msbabs32: (accomplished)
Sunday, July 26th, 2009 11:43 pm
This last Tuesday the big project day came and went – well, in fact. I went home early and felt like I had been hit by a truck. It took a couple more days to remember how to relax. This weekend was the first where I didn’t spend part of it at work, lost slept over work or have something looming Monday. It seemed like everything was work: pick up breakfast from McD’s to have at my desk and lunch/dinner was whatever they brought in. On the weekend N and I went out because we had no staples. Laundry I did only when absolutely necessary and dry cleaning was my friend. Our house would have been lost had it not been for my maid.

So this weekend I faced all the chores that I have been ignoring for the last month. I had to go food shopping, load the dishwasher (since I was now home dirtying dishes) and deal with messed up services. Oh dear god - the Horror…the Horror! I forgot how much work a home is. Dirty dishes are well, dirty; Trash smells like a bio-weapons experiment; the help desk isn’t; and grocery shopping takes forever and planning. Halfway through waiting for my deli meat I realized that working under the gun as I did was in some ways easier. To be able to focus your mind on something and have all other concerns taken care of or mitigated. You just have to not burn out – kinda like college.

But I would burn out or I would become selfish and a “woo girl” to be able to handle that crap non-stop. Since I like my relationships with my friends and my husband I’ll happily deal with the drudgeries/responsibilities of home-life. It also allows me extra processing cycles to write blog posts again. Now then, I think there is a multi-colored mold colony I need to introduce to the trash…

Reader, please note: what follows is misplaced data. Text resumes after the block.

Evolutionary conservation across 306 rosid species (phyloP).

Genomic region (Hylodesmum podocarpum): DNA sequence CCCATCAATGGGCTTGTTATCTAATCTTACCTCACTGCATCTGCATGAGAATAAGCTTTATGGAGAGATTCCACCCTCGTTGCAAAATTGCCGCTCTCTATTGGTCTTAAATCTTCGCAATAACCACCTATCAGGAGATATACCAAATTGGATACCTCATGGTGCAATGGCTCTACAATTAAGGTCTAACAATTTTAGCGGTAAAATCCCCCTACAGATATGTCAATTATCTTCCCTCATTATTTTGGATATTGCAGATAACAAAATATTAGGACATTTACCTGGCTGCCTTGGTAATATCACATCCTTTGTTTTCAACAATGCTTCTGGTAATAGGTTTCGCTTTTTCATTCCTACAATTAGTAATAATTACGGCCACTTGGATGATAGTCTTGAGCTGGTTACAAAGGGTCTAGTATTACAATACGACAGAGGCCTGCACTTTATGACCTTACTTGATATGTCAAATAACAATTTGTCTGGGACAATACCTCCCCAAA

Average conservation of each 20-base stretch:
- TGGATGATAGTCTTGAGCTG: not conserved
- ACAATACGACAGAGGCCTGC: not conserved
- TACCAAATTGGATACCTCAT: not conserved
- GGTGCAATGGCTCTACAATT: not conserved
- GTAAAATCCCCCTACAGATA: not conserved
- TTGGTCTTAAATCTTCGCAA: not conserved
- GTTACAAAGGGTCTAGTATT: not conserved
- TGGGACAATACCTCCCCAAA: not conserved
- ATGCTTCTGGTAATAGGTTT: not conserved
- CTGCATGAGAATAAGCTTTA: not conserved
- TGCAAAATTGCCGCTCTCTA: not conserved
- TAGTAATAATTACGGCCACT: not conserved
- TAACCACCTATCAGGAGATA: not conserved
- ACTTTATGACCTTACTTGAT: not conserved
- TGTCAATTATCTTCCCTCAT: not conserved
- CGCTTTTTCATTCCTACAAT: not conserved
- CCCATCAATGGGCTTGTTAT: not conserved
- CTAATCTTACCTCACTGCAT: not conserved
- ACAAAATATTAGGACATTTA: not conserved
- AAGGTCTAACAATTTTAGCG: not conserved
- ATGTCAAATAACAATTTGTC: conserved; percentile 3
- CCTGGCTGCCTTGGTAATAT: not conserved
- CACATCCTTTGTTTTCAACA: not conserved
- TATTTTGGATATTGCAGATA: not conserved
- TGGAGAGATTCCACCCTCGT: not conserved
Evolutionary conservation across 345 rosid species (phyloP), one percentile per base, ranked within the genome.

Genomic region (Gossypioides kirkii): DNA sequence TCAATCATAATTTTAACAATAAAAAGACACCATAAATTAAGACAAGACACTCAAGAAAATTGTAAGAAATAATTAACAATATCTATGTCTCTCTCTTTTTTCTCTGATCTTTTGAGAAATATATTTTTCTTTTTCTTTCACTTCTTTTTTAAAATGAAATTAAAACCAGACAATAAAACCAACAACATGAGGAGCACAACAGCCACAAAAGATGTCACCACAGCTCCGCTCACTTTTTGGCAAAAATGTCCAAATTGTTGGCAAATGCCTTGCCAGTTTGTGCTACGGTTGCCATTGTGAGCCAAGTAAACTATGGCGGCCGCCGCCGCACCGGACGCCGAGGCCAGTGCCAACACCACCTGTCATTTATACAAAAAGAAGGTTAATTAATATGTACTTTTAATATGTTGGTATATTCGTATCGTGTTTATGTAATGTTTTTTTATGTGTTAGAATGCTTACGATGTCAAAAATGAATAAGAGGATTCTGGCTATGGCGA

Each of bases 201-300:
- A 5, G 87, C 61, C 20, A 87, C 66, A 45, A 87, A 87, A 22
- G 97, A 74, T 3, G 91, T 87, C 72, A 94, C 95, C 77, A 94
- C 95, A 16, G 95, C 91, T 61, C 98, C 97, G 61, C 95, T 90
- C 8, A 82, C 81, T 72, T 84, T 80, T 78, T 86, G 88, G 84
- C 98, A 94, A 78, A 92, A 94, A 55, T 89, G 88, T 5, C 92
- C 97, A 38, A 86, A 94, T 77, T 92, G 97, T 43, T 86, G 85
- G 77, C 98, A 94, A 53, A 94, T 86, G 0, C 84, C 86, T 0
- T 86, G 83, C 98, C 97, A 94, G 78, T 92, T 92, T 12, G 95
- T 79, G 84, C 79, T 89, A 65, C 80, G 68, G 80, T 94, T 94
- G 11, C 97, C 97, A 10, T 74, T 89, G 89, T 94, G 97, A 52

msbabs32: (Cooking)
Sunday, June 28th, 2009 06:31 am
N was away last week on a business trip. The last time he was away I went hog wild on ordering anything N couldn't eat but I could. That was fun at first and got tedious towards the end. This time I decided to cook dinner every night, even if it was for just myself.

It was fun! I used ingredients that I normally leave out due to N's preference (but not allergies). The dish that I discovered as my new fav is Mushroom Spinach Saute )

It was so very, very good. Leftovers also add very nicely to soups, casseroles and fried rice. I may have to make a large batch of this as the weeks veggies and let N pick out the mushrooms.
msbabs32: (Cooking)
Friday, May 1st, 2009 02:59 pm
There are ups and downs when grocery shopping with N in mind. Swanson, Campbell, Progresso - all of them had some type of soy oil or soy protein in them. Healthy Valley was my savior but 1-2 months ago they too turned on us. They started putting soy protein in their cream of Mushroom and Cream of Celery soups. I had to stop making rice bakes and casserole dishes which had become weekly staple.

I researched several "Cream of" soups until I figured out a general template )

So far I've tried celery and asparagus. The flavor is something I have never gotten with canned. After a bowl of each I poured the rest in 12 & 20 oz containers for use in future recipes. Aside from the initial chopping, the work involved with this dish is minimal.